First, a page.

The fiduciary rule sought to apply the fiduciary standard to all investment professionals who provided retirement investment advice, regardless of what they called themselves. Financial advisors would be required to disclose all conflicts of interest and compensation, and a lengthy and painful Best Interest Contract Exception (BICE) would be required in certain cases. BICE would allow financial advisors to recommend transactions that would otherwise be prohibited, provided that they had contractually committed to a fiduciary standard; BICE in itself, however, came with a significant number of caveats.

The fiduciary rule represented a significant expansion of the relevant regulation, the ERISA Act of 1974. Curiously, despite financial advisors largely falling under the SEC or FINRA, the Act fell under the purview of the DOL, which, as a result, had only retirement accounts within its scope. The SEC, slow to act on reform, was beaten to the punch by the DOL in what amounted to a significant regulatory land grab. The fiduciary rule has since received substantial opprobrium on a number of fronts: It was voluminous (over 1,000 pages); disclosure requirements for financial advisors were punitive, with the most attractive products in the industry (variable and indexed annuities) necessitating BICE coverage; and, most oddly, the executive power and expansion in scope the DOL arrogated to itself. Even putting all these considerations aside, the rule created higher costs for investment advisors, necessarily raising the cost of financial advice and reducing the financial advice available to consumers.

In June 2018, following the Trump Administration’s unwillingness to defend the fiduciary rule, the Fifth Circuit Court of Appeals vacated the rule, noting that the DOL’s implementation represented “an arbitrary and capricious exercise of administrative power.” Shortly after, the DOL indicated that it would not be enforcing the rule, and there it languishes (the next step is perhaps the Supreme Court, but the deadline for intervention appears to have passed). Brokers (and insurers more broadly) spent millions of dollars preparing for a rule that only ever partially came into effect.

Into this environment the SEC has finally provided its own interpretation. The SEC was always the appropriate body for this rulemaking, and the proposed Best Interest Regulation would apply to all investment accounts, significantly decreasing the fragmentation and confusion of the fiduciary rule. Perhaps recognizing the fraught history of the term fiduciary, the SEC has suggested a “best interest” standard that all but knocks on the door of fiduciary. This is an inspired choice – there is a temptation in the financial services industry to treat fiduciary as a defined term of art when it is not. As SEC Commissioner Hester Peirce notes, fiduciary is a term that is “wonderful for marketing purposes, but potentially misleading for investors.” Here we have a higher standard of investor protection couched in terms more readily identifiable – or at least, no less clearly defined than fiduciary. Some would criticize the rule for not specifically invoking the language of fiduciary duty, but that objection ignores both the vagueness and contentious history of the term.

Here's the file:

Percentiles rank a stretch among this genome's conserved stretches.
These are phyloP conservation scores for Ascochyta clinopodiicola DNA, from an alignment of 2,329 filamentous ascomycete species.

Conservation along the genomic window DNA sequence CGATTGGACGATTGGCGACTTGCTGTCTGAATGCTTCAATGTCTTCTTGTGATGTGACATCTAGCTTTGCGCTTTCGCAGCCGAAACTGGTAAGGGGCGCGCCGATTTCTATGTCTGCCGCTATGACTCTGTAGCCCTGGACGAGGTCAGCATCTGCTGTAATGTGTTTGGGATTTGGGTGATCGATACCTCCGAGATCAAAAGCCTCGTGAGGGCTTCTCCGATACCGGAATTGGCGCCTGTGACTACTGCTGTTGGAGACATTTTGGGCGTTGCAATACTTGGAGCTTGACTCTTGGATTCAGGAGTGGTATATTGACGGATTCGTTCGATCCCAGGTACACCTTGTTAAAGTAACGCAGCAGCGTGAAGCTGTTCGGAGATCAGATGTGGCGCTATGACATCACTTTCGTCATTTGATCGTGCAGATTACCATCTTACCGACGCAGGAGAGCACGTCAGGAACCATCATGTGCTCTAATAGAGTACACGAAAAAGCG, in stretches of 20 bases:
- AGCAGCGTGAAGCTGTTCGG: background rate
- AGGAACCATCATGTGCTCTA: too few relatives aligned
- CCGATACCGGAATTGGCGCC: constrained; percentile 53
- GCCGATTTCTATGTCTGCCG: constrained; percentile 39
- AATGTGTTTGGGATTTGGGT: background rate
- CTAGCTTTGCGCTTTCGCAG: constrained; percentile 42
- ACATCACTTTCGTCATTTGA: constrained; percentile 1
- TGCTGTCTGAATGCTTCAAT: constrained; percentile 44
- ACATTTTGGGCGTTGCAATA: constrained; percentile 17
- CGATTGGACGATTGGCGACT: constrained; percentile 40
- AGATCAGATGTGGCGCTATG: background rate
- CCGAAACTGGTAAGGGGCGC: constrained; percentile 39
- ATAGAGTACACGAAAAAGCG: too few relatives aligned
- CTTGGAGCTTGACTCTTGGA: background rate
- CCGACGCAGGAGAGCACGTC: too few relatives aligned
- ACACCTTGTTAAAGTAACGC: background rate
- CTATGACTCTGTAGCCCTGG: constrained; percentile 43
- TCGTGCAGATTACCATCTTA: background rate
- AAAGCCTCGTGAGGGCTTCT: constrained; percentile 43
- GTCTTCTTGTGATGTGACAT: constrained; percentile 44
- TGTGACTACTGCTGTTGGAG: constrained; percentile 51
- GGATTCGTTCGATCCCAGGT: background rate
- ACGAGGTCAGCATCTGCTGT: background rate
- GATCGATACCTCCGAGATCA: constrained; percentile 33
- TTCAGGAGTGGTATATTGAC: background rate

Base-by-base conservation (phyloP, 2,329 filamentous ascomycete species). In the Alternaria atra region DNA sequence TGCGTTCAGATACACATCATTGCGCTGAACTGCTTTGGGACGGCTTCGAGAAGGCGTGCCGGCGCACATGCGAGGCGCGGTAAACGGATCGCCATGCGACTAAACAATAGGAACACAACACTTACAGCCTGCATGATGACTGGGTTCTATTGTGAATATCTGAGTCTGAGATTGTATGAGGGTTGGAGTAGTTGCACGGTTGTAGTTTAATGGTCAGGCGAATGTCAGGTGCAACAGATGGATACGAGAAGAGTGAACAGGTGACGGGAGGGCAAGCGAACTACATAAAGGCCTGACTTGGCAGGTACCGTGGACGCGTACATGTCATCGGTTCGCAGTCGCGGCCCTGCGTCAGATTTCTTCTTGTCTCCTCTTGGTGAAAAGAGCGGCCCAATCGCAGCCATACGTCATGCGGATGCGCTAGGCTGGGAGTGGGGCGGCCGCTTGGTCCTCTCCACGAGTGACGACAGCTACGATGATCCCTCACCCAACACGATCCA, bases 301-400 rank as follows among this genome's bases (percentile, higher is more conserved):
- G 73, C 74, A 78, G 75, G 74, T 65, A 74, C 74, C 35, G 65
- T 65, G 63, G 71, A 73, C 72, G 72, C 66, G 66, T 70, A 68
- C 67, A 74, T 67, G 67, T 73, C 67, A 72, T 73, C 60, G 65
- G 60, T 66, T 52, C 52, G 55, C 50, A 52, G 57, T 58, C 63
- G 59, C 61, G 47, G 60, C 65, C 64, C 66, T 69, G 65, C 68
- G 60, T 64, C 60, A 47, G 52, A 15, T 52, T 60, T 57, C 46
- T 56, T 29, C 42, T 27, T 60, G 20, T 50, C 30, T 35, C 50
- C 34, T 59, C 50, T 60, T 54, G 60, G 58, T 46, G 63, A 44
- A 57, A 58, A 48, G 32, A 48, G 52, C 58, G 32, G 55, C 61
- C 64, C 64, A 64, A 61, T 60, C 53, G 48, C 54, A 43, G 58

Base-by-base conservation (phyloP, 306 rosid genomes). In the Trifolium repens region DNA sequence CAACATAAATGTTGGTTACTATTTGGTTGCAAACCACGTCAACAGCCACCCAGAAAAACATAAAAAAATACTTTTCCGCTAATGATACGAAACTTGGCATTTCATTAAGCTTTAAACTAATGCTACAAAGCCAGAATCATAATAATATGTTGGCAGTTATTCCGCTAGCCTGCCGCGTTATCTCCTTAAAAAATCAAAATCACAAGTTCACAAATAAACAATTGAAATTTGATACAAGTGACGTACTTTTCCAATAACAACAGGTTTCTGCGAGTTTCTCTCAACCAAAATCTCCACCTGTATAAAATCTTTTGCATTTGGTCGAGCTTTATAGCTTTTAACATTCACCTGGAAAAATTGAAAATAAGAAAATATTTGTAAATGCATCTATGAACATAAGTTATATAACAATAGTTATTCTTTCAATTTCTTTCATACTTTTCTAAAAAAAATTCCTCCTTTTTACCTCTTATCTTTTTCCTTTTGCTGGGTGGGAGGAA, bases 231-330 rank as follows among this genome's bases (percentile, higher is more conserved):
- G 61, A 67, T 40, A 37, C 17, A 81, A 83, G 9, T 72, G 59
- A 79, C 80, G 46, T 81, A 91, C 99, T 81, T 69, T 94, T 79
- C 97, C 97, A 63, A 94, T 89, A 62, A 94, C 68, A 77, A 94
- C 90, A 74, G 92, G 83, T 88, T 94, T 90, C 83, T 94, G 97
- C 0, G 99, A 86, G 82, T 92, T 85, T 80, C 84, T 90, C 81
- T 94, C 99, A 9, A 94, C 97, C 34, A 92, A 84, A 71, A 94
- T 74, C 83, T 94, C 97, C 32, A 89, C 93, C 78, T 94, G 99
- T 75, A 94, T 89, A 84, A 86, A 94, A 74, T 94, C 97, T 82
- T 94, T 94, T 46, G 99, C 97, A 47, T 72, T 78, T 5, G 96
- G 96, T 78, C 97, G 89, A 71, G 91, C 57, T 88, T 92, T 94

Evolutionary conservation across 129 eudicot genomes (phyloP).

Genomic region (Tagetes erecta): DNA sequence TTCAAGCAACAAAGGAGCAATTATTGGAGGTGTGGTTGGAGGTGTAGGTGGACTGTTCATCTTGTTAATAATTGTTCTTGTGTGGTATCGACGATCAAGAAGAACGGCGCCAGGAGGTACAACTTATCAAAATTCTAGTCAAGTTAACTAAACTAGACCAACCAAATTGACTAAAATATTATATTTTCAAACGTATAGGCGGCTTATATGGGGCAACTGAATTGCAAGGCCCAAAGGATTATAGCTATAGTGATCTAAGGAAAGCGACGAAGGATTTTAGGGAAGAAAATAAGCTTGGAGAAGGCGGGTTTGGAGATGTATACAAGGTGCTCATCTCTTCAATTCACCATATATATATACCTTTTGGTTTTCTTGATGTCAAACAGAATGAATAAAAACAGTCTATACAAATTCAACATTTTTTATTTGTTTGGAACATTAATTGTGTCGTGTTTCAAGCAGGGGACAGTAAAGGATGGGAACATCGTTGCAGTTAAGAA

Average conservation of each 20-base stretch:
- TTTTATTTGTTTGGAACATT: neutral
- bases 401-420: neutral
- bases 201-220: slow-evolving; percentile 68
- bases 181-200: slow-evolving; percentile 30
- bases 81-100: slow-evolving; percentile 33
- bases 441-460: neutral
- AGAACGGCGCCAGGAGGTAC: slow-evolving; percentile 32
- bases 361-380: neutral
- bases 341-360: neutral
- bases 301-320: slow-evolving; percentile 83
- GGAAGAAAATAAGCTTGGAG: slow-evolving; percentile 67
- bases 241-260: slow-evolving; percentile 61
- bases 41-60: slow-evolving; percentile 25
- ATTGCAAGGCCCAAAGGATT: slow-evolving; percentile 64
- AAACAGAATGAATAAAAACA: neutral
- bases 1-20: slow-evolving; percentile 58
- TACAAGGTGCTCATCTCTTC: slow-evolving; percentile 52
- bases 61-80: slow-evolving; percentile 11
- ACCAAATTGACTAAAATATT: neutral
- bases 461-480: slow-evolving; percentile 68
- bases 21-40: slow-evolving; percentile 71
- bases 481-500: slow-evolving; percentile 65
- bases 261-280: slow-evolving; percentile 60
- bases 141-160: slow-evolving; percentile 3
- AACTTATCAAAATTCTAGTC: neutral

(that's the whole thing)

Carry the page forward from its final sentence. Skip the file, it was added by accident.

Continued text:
The primary criticism against the Best Interest Regulation will be that “best interest” is not defined. To defend a definition of fiduciary duty and attack best interest smacks of solipsism. A standard that is clearly greater than suitability but less than fiduciary allows for development and debate. Some go even further and argue that the best interest standard is a greater protection than fiduciary, as brokers must mitigate and eliminate conflicts of interests, where under the fiduciary duty all that was required was disclosure. Further, the SEC provides for a spectrum of advisor-investor obligation, allowing investors to choose their desired level of protection based on their risk appetite and finances. The criticism of allowing this fluidity – that investors may not understand the duty of care provided by their advisor – has been mitigated by the SEC requirement that brokers at stand-alone broker-dealerships not be able to use the word “advisor” in their title.

Costs and Revisions

The SEC is taking deliberate steps to improve investor protection. And at what cost? Financial advisors must confirm and clarify their customer relationships in a customer relationship summary (CRS). Industry appears to have reached consensus that the CRS is overly proscriptive and practically unworkable; the SEC has indicated that it is open to improving the required disclosures.

One would hope that these measured and proportionate steps toward enhanced investor protection would be welcomed by all actors in the industry. The proposal has some flaws, of course, but the SEC has demonstrated a perhaps unprecedented willingness to incorporate public comment into the evolution of the standard and learn from the disasters of the fiduciary rule.